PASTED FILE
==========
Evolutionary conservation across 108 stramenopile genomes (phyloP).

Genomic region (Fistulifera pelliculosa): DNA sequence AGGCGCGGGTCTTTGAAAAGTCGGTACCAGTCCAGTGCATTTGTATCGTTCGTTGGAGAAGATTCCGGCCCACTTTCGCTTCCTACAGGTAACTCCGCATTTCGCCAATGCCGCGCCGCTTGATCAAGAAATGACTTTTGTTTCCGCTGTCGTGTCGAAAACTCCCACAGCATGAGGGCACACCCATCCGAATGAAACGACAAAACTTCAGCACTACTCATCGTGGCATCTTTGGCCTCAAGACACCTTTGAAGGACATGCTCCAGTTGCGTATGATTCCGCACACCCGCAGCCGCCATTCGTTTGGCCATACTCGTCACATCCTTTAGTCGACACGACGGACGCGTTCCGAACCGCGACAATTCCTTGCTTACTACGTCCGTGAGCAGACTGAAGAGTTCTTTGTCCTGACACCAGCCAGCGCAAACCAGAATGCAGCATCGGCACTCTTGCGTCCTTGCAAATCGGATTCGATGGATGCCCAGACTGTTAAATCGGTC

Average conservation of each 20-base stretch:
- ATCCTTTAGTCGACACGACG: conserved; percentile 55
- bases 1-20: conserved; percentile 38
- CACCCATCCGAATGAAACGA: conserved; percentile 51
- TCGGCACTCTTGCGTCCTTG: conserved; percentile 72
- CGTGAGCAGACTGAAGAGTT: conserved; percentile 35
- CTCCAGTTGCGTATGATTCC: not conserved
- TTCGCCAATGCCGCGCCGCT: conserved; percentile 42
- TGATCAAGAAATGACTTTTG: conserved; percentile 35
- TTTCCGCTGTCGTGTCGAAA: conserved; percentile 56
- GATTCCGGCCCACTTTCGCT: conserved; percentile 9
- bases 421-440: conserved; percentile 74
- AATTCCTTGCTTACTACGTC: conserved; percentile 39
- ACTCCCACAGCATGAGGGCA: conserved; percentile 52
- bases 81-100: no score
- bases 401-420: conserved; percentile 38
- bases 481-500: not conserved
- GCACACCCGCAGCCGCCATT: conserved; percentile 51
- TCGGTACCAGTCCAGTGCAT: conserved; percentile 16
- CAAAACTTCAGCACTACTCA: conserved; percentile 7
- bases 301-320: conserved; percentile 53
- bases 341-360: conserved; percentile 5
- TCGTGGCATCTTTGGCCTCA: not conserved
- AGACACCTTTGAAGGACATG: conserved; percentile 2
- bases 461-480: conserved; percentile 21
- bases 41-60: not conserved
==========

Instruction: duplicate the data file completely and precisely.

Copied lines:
Evolutionary conservation across 108 stramenopile genomes (phyloP).

Genomic region (Fistulifera pelliculosa): DNA sequence AGGCGCGGGTCTTTGAAAAGTCGGTACCAGTCCAGTGCATTTGTATCGTTCGTTGGAGAAGATTCCGGCCCACTTTCGCTTCCTACAGGTAACTCCGCATTTCGCCAATGCCGCGCCGCTTGATCAAGAAATGACTTTTGTTTCCGCTGTCGTGTCGAAAACTCCCACAGCATGAGGGCACACCCATCCGAATGAAACGACAAAACTTCAGCACTACTCATCGTGGCATCTTTGGCCTCAAGACACCTTTGAAGGACATGCTCCAGTTGCGTATGATTCCGCACACCCGCAGCCGCCATTCGTTTGGCCATACTCGTCACATCCTTTAGTCGACACGACGGACGCGTTCCGAACCGCGACAATTCCTTGCTTACTACGTCCGTGAGCAGACTGAAGAGTTCTTTGTCCTGACACCAGCCAGCGCAAACCAGAATGCAGCATCGGCACTCTTGCGTCCTTGCAAATCGGATTCGATGGATGCCCAGACTGTTAAATCGGTC

Average conservation of each 20-base stretch:
- ATCCTTTAGTCGACACGACG: conserved; percentile 55
- bases 1-20: conserved; percentile 38
- CACCCATCCGAATGAAACGA: conserved; percentile 51
- TCGGCACTCTTGCGTCCTTG: conserved; percentile 72
- CGTGAGCAGACTGAAGAGTT: conserved; percentile 35
- CTCCAGTTGCGTATGATTCC: not conserved
- TTCGCCAATGCCGCGCCGCT: conserved; percentile 42
- TGATCAAGAAATGACTTTTG: conserved; percentile 35
- TTTCCGCTGTCGTGTCGAAA: conserved; percentile 56
- GATTCCGGCCCACTTTCGCT: conserved; percentile 9
- bases 421-440: conserved; percentile 74
- AATTCCTTGCTTACTACGTC: conserved; percentile 39
- ACTCCCACAGCATGAGGGCA: conserved; percentile 52
- bases 81-100: no score
- bases 401-420: conserved; percentile 38
- bases 481-500: not conserved
- GCACACCCGCAGCCGCCATT: conserved; percentile 51
- TCGGTACCAGTCCAGTGCAT: conserved; percentile 16
- CAAAACTTCAGCACTACTCA: conserved; percentile 7
- bases 301-320: conserved; percentile 53
- bases 341-360: conserved; percentile 5
- TCGTGGCATCTTTGGCCTCA: not conserved
- AGACACCTTTGAAGGACATG: conserved; percentile 2
- bases 461-480: conserved; percentile 21
- bases 41-60: not conserved